I don’t think I can really claim to have been pulled along in Anderson’s wheezing, futile wake, though. Finding that cover wasn’t some watershed moment in my awakening political consciousness, which led inevitably to my byline on analyses of congressional dysfunction in moderately well-known publications 40 years later. It was just a brain blip that has irritatingly and pointlessly echoed in my head from childhood to youth to exasperated middle age. John Anderson wanted to run the country and, instead, he ran into some weird fold in my mind, where he stumbles around still, a symbol of shortness of breath, or of dawning political consciousness, or of irrelevance. The fact that I remember an, in retrospect, not very memorable cover is just coincidence.

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Media Makes Our Memories

Or not exactly a coincidence, since the whole point of the cover was to be remembered. The media is in the business of capturing your attention, after all. I’ve had editors assign stories based on SEO trending topics. At least one editor told me they were going to write a headline that made my essay feel more controversial and clickable (and more likely to drive people to yell at me). People talk about left and right media bias, but the real pervasive bias is the desire to get in your head and make you think about whatever it is the media is talking about right that instant. 

That sounds transitory and shallow. And it is! But human consciousness is as much a function of the transitory and shallow as of the permanent and meaningful. The media’s job is to report and inform. But its job is also to capture your eye in the doctor’s office and connect you to a collective experience. The news doesn’t just tell you what’s happening. It tells you that these events over here, running at you out of the magazine, are happening to you.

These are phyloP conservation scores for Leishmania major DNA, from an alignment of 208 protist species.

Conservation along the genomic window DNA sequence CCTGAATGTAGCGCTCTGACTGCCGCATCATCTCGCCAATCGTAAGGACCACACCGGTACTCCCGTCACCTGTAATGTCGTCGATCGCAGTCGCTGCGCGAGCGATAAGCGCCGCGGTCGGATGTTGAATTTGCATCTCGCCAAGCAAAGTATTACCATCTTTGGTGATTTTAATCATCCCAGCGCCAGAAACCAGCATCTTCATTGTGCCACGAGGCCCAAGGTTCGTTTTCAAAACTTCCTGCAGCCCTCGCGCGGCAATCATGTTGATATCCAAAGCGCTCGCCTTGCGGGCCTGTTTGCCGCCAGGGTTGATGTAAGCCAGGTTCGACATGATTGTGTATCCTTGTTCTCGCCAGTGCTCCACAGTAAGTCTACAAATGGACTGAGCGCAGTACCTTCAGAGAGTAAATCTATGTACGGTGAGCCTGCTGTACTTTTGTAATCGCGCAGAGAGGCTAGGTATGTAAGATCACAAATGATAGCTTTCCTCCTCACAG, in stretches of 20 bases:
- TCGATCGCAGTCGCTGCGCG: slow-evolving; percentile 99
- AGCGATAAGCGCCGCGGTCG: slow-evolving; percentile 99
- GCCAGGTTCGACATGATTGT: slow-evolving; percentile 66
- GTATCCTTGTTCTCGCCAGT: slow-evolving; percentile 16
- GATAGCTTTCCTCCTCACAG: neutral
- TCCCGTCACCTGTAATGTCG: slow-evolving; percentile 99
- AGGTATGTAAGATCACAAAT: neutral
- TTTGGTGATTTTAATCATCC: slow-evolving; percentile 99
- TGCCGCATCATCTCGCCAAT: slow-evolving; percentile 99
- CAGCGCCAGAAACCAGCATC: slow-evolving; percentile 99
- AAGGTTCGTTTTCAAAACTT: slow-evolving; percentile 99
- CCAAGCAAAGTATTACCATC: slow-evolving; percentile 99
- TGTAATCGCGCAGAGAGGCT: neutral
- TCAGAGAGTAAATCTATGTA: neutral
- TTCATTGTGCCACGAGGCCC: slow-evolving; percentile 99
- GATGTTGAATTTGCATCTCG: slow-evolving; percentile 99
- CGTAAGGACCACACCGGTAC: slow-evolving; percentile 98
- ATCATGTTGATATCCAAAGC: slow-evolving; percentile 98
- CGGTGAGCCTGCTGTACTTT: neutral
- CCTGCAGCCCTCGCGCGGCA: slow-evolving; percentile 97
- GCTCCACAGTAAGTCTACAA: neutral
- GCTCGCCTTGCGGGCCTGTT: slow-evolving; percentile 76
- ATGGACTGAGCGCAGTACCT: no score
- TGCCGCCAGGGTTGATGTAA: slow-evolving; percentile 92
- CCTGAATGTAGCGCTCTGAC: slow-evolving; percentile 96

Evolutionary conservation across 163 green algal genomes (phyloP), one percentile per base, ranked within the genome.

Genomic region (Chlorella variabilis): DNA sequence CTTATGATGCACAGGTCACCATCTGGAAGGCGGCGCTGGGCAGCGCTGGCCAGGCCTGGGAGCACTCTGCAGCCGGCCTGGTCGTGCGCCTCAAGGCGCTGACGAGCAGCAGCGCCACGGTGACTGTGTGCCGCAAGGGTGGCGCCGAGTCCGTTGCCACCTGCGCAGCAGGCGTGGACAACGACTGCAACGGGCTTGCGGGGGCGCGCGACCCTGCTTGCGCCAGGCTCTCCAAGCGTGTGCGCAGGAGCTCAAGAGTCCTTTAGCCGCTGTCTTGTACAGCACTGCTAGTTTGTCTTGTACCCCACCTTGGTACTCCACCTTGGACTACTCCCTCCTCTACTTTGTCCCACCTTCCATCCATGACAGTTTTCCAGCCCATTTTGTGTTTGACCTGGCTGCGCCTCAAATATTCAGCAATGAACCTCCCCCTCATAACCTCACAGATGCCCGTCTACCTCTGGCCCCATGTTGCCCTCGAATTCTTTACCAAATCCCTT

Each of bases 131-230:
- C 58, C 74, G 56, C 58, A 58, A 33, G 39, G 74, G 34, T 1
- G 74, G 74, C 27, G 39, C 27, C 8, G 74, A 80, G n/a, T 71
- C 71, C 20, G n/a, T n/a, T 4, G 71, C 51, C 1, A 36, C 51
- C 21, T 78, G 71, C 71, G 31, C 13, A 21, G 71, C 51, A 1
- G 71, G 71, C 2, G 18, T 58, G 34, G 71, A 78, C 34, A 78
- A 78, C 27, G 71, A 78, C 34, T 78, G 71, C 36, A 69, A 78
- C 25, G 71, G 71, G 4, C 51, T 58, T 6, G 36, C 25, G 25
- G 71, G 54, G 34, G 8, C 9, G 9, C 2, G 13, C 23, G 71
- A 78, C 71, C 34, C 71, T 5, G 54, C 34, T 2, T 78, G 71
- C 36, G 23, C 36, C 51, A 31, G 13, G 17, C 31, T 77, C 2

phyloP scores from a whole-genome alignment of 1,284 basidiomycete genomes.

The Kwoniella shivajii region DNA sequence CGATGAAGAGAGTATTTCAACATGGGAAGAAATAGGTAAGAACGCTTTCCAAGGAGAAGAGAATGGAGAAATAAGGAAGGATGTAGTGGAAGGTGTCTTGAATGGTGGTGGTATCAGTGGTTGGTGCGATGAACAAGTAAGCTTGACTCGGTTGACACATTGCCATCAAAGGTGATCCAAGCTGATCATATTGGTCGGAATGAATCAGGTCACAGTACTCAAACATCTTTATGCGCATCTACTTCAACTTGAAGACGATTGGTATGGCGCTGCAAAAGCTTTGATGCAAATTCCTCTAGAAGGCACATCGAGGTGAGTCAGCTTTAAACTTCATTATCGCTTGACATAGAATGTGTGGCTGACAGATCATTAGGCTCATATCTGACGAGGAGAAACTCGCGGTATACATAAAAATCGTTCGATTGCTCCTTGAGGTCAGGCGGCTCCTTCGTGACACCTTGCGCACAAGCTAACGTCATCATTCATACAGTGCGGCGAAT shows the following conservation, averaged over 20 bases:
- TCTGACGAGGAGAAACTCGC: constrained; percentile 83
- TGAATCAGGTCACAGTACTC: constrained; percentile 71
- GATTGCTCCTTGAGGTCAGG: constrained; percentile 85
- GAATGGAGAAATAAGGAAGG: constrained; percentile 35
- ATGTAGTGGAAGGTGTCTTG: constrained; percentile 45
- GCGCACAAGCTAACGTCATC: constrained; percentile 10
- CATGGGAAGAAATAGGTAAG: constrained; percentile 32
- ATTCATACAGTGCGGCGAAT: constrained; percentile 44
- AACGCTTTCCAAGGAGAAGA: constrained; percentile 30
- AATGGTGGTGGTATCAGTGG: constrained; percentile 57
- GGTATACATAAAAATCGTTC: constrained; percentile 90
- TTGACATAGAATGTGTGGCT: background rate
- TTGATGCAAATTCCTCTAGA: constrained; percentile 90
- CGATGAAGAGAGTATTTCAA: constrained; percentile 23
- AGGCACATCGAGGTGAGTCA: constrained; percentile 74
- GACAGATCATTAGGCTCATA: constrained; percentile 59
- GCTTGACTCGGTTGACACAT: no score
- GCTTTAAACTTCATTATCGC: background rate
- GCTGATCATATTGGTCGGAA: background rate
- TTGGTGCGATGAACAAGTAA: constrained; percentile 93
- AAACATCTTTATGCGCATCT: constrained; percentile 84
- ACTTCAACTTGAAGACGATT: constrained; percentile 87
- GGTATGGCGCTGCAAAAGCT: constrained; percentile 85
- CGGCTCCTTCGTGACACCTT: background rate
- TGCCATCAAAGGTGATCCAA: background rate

You expect the news to happen to you when it’s big enough. I can still see the bland office in which I heard about 9/11, for example, just like most people remember where they were when the planes hit. And you expect random personal details to be important to you or stay with you through time. Like the rug at some relatives’ which I was lying on during an asthma attack, the fuzz brushing my cheek, while somewhere above, adults murmured, a distant counterpoint of worry to my wheezing. 

The disconnect is when the personal and the political get mixed up, so you’re not sure which is you and which is the world. Did that cover cartoon even exist? I don’t know that I could have made up the details—the sweatbands around Reagan and Carter’s giant heads, for example, or John Anderson himself back there in the cartoon dust of obscurity. But my online searches for the image have been futile. If Newsweek had a cartoon presidential footrace cover back in November of 1980, it hasn’t been digitized in a way that search engines can turn it up.

The media is an institution. The media is people who report on current events, like me, at least sometimes. And the media is broadcasts, newspapers, magazine covers, internet bytes. But the media is also us. Not profoundly us, but us in the way that what you ate last night or saw on television while flipping channels is you. I breathe and look deep inside myself, and John Anderson looks back for some reason, or no reason. The media in the form of a presidential footnote has corrupted me. And you too, now.